With stocks looking choppy—and toppy—and more chaos flowing out of DC seemingly every day, you may be pondering taking some money off the table these days.

I have one word for you.


Because US companies are killing it on the earnings front, and that great-news story is getting completely lost in the breathless coverage of Trump’s latest tweet and saber rattling from North Korea.

At times like these, it’s best to remember the words of the world’s most successful investor, Warren Buffett: “Be fearful when others are greedy and greedy when others are fearful.”

That goes double for us dividend investors, because the recent market dip has bumped up dividend yields as prices head down—making now the time to buy! (By the way, that goes triple if you play in the high-yield CEF market, especially if you’re considering the 3 funds I pounded the table on last week!)

The trick is knowing which sectors are worth your time and which to avoid. So today I’m going to show you just that.

Let’s dive right in, starting with…

The 50,000-Foot View

So far in 2017, we’ve seen energy collapse while all other sectors are showing positive gains. Tech is leading the way, with a big 18% rise, followed by health care (up 13%) and utilities (up 12%):

There’s a different story behind each of these three gainers and the collapse in energy, which you can also see in the heat map above.

Let’s take a look at where all 4 of these sectors have been and where they’re headed, starting with tech.

From Laggard to Leader

It’s obvious that technology is crushing everything else this year. A big reason for this is that the sector had an unimpressive 2016, when the PowerShares QQQ ETF (QQQ) rose a measly 4.6% versus the S&P 500’s (SPY) much better 8.6%:

Tech’s Crummy Year

But once the year ended, tech skyrocketed: from the start of 2016 to now, QQQ is up 26.7%, with Apple (AAPL) up a whopping 51.6%!

Again, no surprise—Apple was up 7.9% in 2016 and was one of the most volatile large cap stocks of the year, no thanks to a lot of fear-mongering press coverage about weak growth prospects (which, by the way, turned out to be wrong).

Being a contrarian and buying tech last year, when it was one of the weaker sectors, was a key to long-term success. And tech is still in a position for more gains—but we’ve already seen the momentum slow a bit, as the fastest gains have already come and gone.

Healthcare’s New Shine

This “buy when the market’s panicking” approach worked well with healthcare, too. The Health Care Select Sector SPDR (XLV) was down 5.2% in 2016, which is partly why it’s up 13.4% from the start of 2016.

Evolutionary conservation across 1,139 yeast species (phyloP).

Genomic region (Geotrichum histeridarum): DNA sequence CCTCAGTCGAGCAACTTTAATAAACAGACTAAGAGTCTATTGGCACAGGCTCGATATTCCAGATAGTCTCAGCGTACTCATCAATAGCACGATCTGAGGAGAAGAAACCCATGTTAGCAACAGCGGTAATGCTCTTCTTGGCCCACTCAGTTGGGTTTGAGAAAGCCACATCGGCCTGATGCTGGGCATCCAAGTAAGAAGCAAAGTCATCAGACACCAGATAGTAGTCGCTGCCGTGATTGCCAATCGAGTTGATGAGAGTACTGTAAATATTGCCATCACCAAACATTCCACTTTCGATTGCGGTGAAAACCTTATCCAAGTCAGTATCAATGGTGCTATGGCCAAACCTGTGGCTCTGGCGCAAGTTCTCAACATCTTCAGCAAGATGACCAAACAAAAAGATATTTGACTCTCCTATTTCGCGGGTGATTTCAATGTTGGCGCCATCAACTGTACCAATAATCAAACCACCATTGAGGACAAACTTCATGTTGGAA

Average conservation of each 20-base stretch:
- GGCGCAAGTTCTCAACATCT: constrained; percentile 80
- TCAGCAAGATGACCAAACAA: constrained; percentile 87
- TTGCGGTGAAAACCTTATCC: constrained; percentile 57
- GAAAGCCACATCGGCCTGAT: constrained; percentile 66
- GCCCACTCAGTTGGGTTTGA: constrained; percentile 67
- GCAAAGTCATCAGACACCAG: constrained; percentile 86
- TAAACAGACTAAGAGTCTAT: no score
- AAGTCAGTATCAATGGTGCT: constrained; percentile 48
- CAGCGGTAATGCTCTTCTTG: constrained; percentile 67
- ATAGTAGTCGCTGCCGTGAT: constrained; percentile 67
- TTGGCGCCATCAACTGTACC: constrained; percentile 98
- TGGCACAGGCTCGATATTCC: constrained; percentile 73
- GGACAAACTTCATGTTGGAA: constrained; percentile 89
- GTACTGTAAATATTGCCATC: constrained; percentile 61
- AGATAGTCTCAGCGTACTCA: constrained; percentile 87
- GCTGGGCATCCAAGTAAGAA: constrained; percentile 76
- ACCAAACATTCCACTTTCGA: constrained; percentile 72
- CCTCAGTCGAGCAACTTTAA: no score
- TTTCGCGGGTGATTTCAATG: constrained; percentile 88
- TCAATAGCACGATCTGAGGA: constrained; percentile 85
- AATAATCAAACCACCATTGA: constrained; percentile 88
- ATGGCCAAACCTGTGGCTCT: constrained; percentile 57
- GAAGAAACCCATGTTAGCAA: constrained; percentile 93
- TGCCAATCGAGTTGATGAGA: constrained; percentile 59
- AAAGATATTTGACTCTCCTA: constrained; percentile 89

Anyone who bought during its weakness in 2016, when everyone was terrified that new regulations would kill profits, would have easily beaten the market from then to now.

Buy the Dip Works Here, Too

Some of my favorite health care funds are up more than 20% for 2017—and they’re nowhere near done soaring! Why? Because the selloff in 2016, like most selloffs, was way overdone.

Utilities: A “Buy All the Time” Sector

Utilities are a slightly different story.

Last year saw the Utilities Select Sector SPDR (XLU) rise 11%, and utilities are up a further 12.6% in 2017. This isn’t a “buy the dip” sector—it’s been a “buy all the time” sector!

Part of the reason for this is that utilities have been a steady dividend provider for a long time, and their payouts are about as safe as you can find in stocks. XLU’s 3.1% dividend is impressive, and many other utility funds offer dividends of 6% or more—one of my favorites in the space (even though it’s not yet a member of the CEF Insider portfolio), the Cohen & Steers Infrastructure Fund (UTF), offers a 7% yield even though it’s up 19.4% from the start of 2016!

Oil and Gas: Buy Before History Repeats

Which brings us to energy. The Energy Select Sector SPDR (XLE) is down 17.3% for 2017 after rising 24.9% in 2016. In other words, what we’re seeing in tech and health care is the opposite of what’s happened with XLE—after a short-term bout of strength, the fund is slumping again amid concerns that OPEC won’t be able to control oil supplies, demand will remain weak and renewables will continue to grow.

Of course, those fears also spiked back in 2015 and the start of 2016, which were stellar times to buy:

That probably means energy is again approaching a buy time—although the bottom is impossible to predict.

But the odds are good that the market has gotten ahead of itself in overselling energy now, just as it did for health care and tech. And, like with those sectors, buying energy now looks like a canny contrarian move that will reward us with gains and income for years to come.

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